Ghodejatra | Hamro Patro

Ghodejatra





The history of human civilization, such as horse, horseback riding, horseback riding, travel, and warfare, has consistently described the relationship between horses and humans in various historical documents, and various myths about this relationship are still alive. Horses were the only reliable and fast means of transportation in Europe, America, Middle East Asia, and all over the world.

Horses were used in all the ancient great wars of the world, be it the Mahabharata War, the Battle of Napoleon Bonaparte, or the Mongol Conquests.

In the Vedic Sanatan rites, the horse is considered a very important animal. The most sacred yajna in the Vedic Sanatan rites is the Ashwamegh Yajna, in which hundreds of horses are freed and it is believed that peace, serenity, and happiness will prevail wherever the free horses reach.

A horse procession, Ghodejatra, is being celebrated in Kathmandu, the capital of Nepal today, with the respect and cooperation of these very loyal and fast-paced horses. Whether it is a statue or a picture commemorating the Rana rulers and various other warriors in different parts of Kathmandu, the presence of horses is essential.

From Napoleon to Kublai Khan and from Jung Bahadur to Mohan Shamsher, statues or pictures show the presence of a horse. As a traditional procession of Kathmandu, the horse procession has been continuously and continuously performed in Tundikhel of Kathmandu for ages. Today, Chaitra Krishnapaksha's Aunsi, on this day in Tundikhel, Kathmandu, among thousands of civilians, the Nepal Army and the Nepal Police perform horse parades, special parades, acts, and exercises.

Story behind the celebration of Ghodejatra.
In ancient times, a demon named Gurumapa, who lived in a tree on the east-south side of Tundikhel, used to go to the human settlements of the valley and cause misery and eat children. When this did not stop, the people of the valley began to look for ways to kill the monster. At the same time, there is a legend that the monster was trampled to death by a horse's hoof, and the tradition of celebrating the horse procession started as a celebration of this victory.

Even now, it is believed that the hoof of the running horse stops the spirit of the monster to come back. The elders say that if they do not do this, the ghost of the monster will wake up and cause a commotion in the city. On the other hand, the Nepali new year starts from Chaitra Shukla Pratipada every year. On the same basis, it is customary to welcome the new year on Chaitra Krishna Aunsi with the horse procession.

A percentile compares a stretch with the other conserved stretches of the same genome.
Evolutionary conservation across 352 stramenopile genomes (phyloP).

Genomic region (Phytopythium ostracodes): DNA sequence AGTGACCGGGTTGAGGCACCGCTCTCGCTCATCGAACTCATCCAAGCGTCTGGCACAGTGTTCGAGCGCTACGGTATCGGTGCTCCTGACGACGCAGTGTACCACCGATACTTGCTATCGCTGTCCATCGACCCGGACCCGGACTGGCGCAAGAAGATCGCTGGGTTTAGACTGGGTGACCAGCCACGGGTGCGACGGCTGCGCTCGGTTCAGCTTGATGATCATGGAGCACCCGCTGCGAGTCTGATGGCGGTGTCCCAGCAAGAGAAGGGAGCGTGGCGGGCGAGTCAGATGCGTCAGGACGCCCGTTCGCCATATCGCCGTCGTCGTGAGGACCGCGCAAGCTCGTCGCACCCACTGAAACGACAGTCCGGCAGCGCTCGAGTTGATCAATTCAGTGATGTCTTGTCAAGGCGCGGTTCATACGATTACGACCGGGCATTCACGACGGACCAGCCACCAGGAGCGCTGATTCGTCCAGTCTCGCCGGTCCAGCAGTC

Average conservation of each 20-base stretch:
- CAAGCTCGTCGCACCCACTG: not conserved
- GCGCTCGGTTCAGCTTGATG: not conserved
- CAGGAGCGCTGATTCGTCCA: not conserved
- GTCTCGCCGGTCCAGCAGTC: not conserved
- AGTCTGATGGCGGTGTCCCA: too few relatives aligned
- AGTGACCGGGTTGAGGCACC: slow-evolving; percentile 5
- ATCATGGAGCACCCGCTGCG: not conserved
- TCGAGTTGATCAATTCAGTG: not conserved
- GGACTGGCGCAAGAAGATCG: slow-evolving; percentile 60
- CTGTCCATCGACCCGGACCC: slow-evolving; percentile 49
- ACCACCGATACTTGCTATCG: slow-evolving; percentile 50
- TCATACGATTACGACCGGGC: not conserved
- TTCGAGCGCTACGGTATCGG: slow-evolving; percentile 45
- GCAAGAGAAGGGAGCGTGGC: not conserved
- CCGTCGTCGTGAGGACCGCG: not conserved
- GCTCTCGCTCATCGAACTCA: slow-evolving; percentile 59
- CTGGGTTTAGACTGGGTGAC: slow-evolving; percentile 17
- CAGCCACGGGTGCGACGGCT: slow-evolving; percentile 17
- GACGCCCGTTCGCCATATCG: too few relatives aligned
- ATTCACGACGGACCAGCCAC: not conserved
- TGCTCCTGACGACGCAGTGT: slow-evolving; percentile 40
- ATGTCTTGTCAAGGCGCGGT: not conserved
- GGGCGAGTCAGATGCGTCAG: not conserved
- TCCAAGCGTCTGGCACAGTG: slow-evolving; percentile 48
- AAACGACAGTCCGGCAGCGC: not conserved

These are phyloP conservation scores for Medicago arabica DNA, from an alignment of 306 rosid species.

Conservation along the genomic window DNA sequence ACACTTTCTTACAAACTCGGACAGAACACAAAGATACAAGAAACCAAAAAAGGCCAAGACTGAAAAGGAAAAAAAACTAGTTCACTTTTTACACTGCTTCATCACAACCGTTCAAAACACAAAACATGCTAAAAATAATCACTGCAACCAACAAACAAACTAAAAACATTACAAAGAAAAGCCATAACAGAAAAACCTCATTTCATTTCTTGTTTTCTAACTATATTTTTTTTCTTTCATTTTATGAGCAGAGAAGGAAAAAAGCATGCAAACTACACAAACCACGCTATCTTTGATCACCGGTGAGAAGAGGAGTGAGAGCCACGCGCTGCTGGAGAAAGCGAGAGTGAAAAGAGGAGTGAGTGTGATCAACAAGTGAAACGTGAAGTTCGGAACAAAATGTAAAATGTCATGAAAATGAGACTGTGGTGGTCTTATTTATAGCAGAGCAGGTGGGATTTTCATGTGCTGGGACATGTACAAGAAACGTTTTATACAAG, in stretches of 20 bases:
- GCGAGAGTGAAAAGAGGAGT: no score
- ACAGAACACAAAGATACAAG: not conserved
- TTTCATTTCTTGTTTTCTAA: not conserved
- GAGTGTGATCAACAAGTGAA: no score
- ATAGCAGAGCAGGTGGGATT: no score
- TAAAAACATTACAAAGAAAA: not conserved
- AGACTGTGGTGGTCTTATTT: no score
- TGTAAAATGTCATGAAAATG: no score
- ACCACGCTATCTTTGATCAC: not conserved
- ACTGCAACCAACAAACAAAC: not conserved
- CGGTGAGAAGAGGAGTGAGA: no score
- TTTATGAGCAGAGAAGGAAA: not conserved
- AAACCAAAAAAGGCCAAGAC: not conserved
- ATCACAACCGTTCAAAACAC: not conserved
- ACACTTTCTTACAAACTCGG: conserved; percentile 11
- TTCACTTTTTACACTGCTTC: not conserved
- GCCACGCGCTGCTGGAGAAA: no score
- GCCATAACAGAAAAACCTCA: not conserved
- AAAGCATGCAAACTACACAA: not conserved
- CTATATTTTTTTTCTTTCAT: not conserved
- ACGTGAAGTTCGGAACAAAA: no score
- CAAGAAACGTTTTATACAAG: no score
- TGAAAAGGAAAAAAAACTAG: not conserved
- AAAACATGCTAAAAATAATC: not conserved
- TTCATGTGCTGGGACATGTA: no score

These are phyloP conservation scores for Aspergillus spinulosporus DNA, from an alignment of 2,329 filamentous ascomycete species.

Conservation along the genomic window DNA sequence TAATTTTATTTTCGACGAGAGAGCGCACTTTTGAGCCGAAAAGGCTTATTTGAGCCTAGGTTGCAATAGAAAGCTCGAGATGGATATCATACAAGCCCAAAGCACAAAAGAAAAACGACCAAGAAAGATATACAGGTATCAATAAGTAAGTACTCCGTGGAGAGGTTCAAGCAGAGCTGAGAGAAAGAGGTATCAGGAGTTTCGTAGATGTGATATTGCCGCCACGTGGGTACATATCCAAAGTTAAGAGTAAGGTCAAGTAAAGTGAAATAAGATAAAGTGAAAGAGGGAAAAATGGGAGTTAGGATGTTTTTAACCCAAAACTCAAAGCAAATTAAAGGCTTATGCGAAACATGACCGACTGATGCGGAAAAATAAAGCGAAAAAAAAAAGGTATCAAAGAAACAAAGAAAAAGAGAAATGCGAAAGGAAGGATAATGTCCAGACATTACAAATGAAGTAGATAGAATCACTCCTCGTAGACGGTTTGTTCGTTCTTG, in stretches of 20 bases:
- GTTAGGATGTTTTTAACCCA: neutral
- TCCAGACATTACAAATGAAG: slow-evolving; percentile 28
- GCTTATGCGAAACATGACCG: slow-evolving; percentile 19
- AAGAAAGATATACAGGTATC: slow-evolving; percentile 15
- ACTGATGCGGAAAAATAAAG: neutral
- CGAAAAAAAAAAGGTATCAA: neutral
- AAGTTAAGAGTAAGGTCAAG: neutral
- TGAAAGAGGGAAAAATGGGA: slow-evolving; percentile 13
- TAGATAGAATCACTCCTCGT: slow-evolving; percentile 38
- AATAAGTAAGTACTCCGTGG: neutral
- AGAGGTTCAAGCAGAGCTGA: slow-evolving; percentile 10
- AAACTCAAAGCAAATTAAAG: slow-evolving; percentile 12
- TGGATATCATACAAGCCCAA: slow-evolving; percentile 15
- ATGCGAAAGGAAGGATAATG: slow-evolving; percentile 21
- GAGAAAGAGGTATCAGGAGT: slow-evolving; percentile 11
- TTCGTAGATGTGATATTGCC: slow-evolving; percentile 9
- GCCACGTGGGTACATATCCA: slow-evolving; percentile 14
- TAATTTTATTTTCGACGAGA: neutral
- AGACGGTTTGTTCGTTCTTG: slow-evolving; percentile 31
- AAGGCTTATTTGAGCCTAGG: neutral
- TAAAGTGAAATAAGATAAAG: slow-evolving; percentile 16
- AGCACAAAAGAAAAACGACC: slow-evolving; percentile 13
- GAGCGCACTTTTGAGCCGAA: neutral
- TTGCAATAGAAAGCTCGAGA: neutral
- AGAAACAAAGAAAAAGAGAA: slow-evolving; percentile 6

Ghodejatra: special story of Kathmandu and Patan
This is a piece of history, we are revealing it in Hamro Patro today. At that time, Kathmandu, Bhaktapur, and Patan were different states. The Manhara and Bagmati rivers served as the state's border.

King Pratap Malla of Kathmandu is the most powerful king of the Malla dynasty. He ruled for 33 consecutive years from 1698 BS to 1731 BS. He joined hands with the rebels to wage a civil war in Patan. King Pratap Malla, who did not have good relations with other states of the valley, also had a great quarrel with King Srinivasa Malla of Patan. At that time, the citizens of Patan used to come to Kathmandu to see the horse procession, the citizens of Kathmandu also used to go to Jawalakhel for Machhindranath's rath yatra and many other processions together.

It is said that there was a feud between King Pratap Malla of Kathmandu and King Srinivas Malla of Patan around 787 BCE. So King Srinivas ordered to run a horse procession in Bholakhya village of Patan so that the people of Patan will not go to see the horse procession in Kathmandu.

Although this Jatra of Patan was not as bright as that of Kathmandu, it proved to be a great pen for Patan's self-reliance. Thus, the horse procession of Patan started by King Srinivasa is still conducted in different environments and circumstances.

After the army performs the horse procession in Tundikhel, the farmers of the valley sow the seeds of vegetable crops like bean, bodi, soybean, and cucumber in their fields. At present, the horse procession is not limited to Kathmandu but is celebrated as a procession of national importance. Apart from Kathmandu, horse processions are also celebrated in Palpa, Dharan, and Butwal.

My utmost wishes, may smiles increase on this day.

Suyog Dhakal



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Hamro Patro - Connecting Nepali Communities
Hamro Patro is one of the first Nepali app to include Nepali Patro, launched in 2010. We started with a Nepali Calendar mobile app to help Nepalese living abroad stay in touch with Nepalese festivals and important dates in Nepali calendar year. Later on, to cater to the people who couldn’t type in Nepali using fonts like Preeti, Ganesh and even Nepali Unicode, we built nepali mobile keyboard called Hamro Nepali keyboard.